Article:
Two different single-well pumping tests are, respectively, performed at the field, in the two tests (No. 1 and No. 2), the pumping rates are maintained at 27.3 m3/h and 28.0 m3/h, respectively, and the radial distance r0 from the observation well (H1) and H2 to pumping well (W1) are equal to 42 m and 26 m, respectively. The drawdown records for different single pumping tests are shown in Table 1.

3.3. Parameter Estimation

The known parameters are listed as: M = 31.4 m, l = 10 m, d = 18.4 m, d′ = 16.4 m, l/M = 0.32, when d/M = 0.59 and d′/M = 0.52, fr can be calculated by Equation (15), and the results are shown in Table 2.
Theoretically, there exists an infinity of reflection images, but in fact, a finite number of images (three or four) is enough for practical application [19], so three reflections are chosen in this study. There are 20 imaginary wells for each single pumping test, and the distances between the observation well and imaginary wells are listed in Table 3.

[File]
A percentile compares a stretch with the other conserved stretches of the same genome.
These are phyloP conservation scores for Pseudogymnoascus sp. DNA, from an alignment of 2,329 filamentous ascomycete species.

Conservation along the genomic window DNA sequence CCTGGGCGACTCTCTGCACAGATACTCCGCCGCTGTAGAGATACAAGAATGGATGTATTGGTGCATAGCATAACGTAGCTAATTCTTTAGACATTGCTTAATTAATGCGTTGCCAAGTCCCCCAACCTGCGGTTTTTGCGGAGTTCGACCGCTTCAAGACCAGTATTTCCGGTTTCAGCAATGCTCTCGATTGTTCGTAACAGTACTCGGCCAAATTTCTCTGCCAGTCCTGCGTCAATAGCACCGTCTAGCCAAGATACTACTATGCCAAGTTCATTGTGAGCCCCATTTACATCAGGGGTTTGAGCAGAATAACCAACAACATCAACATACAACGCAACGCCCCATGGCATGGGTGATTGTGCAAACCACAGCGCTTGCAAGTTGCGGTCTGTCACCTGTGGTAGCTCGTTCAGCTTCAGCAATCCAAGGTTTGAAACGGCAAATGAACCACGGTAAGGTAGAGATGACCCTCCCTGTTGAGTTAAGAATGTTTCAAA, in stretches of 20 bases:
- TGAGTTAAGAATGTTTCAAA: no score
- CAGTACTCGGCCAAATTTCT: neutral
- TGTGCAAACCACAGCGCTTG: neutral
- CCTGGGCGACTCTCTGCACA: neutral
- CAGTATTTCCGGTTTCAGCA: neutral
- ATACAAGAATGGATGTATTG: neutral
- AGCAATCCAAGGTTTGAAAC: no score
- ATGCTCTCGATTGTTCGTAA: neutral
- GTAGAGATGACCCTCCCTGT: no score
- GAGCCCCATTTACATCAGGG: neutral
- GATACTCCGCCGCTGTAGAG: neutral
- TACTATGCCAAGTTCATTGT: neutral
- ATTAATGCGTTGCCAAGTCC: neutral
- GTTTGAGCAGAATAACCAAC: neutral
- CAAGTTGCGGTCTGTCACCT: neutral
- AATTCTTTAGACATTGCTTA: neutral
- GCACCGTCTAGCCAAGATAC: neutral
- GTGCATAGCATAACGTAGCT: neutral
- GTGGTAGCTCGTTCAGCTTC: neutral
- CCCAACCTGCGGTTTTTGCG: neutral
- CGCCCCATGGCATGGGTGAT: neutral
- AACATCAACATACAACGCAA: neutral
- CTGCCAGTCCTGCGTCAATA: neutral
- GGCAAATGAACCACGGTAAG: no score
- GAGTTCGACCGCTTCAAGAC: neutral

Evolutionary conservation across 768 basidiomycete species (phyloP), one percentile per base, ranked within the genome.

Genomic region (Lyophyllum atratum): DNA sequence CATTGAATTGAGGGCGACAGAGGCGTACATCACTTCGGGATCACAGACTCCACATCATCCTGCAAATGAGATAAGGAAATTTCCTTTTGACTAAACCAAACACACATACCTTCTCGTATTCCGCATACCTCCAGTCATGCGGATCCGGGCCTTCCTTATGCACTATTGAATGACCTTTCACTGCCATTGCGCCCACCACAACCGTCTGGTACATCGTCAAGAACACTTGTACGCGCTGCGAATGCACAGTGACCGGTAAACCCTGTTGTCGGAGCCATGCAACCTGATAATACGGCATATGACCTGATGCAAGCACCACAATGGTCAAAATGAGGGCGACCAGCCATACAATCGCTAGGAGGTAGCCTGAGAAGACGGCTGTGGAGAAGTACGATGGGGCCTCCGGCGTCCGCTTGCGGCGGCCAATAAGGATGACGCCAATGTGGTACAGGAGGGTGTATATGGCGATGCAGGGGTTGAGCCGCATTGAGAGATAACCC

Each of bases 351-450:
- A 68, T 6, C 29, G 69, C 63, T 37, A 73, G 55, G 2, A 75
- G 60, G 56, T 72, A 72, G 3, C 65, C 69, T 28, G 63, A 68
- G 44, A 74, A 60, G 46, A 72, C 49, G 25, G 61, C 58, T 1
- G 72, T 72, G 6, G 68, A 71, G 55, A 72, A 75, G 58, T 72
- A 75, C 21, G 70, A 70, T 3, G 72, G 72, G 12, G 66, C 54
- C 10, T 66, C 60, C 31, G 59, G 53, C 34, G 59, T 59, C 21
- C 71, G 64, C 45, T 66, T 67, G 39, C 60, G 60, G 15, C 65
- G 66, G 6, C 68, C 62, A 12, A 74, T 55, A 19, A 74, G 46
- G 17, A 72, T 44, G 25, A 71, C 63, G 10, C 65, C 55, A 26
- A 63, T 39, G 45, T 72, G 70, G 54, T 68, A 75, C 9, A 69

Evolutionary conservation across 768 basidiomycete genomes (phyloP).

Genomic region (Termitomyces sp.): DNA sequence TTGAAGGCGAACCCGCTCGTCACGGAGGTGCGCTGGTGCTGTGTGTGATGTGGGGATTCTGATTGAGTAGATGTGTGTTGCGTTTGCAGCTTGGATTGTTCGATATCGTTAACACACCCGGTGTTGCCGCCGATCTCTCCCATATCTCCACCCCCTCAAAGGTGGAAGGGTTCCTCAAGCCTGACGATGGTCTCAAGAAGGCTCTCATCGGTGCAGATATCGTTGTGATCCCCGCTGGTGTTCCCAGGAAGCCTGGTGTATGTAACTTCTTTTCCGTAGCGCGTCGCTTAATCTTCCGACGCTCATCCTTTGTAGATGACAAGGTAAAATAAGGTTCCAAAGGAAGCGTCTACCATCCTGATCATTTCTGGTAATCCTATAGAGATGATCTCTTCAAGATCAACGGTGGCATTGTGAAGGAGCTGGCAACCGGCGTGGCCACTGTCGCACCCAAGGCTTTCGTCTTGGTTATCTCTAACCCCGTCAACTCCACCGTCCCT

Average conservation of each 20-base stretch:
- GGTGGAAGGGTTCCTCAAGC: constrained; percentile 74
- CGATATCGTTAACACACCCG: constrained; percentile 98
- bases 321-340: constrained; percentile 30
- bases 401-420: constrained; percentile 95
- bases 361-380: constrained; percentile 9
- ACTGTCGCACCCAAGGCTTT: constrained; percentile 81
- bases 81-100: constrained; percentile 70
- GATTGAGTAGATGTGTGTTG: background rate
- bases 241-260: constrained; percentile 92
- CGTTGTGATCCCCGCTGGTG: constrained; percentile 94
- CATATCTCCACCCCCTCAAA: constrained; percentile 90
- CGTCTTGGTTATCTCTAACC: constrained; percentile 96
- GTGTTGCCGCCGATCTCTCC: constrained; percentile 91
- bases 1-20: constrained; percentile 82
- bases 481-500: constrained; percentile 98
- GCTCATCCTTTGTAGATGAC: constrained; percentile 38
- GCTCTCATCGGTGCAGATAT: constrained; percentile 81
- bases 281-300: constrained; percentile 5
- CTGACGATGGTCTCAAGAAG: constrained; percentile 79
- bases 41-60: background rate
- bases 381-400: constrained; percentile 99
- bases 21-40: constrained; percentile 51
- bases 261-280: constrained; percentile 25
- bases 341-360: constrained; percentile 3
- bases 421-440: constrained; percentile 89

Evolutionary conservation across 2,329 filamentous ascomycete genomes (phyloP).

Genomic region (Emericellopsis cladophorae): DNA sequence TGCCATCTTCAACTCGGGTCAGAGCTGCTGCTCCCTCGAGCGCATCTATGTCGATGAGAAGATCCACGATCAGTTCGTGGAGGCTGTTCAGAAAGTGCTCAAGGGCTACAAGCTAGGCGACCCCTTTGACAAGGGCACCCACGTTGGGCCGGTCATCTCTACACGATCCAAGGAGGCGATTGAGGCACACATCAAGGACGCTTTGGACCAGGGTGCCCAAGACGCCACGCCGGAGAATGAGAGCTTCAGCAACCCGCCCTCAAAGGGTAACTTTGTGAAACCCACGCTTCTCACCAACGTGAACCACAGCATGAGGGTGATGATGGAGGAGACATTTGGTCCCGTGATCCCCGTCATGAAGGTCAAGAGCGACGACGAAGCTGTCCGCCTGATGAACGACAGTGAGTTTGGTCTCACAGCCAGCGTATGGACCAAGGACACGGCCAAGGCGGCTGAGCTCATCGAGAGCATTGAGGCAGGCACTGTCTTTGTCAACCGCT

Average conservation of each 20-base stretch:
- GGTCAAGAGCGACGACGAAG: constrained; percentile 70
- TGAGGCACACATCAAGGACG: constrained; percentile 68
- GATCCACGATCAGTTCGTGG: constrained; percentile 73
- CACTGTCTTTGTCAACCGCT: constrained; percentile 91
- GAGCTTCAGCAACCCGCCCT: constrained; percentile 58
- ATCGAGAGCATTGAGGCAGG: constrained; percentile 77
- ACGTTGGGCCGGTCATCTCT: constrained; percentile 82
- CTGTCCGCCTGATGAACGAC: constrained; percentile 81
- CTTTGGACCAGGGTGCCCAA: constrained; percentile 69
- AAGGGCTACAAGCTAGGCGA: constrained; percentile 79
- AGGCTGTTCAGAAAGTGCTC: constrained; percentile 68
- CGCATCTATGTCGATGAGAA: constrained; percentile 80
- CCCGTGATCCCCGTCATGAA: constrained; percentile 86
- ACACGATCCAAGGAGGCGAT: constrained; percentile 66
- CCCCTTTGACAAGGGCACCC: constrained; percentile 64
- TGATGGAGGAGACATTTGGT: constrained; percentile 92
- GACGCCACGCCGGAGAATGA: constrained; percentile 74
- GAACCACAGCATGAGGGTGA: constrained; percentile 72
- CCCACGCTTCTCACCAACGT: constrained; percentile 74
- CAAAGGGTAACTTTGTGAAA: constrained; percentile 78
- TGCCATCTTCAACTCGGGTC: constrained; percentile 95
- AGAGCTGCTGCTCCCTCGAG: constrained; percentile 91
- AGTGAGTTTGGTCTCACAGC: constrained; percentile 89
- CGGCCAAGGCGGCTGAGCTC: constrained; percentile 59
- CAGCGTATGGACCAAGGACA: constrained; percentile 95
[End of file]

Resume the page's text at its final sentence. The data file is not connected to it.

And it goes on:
The observed semilogarithmic plot for Observation Well H 1 is shown in Figure 5. It can be seen from Figure 5 that the slope of the straight-line (i) is 3.09 and t0 = 61.24. The values of A and R in Equation (17) can be, respectively, calculated as 0.026 and 5.84 × 1043. Following the above-mentioned procedure for the straight-line method, one can determine the parameters of the pumping confined aquifer, and the estimated hydraulic conductivity and storage coefficient are K = 25.96 m/d and S = 0.0011, respectively. In addition, in order to verify the correctness of the newly developed solution and the straight-line method, Figure 6 shows the drawdown predicted by the estimated hydraulic parameters and the observed values at relatively long pumping times, and the results are shown the reliability of the methods in this study.

4. Discussion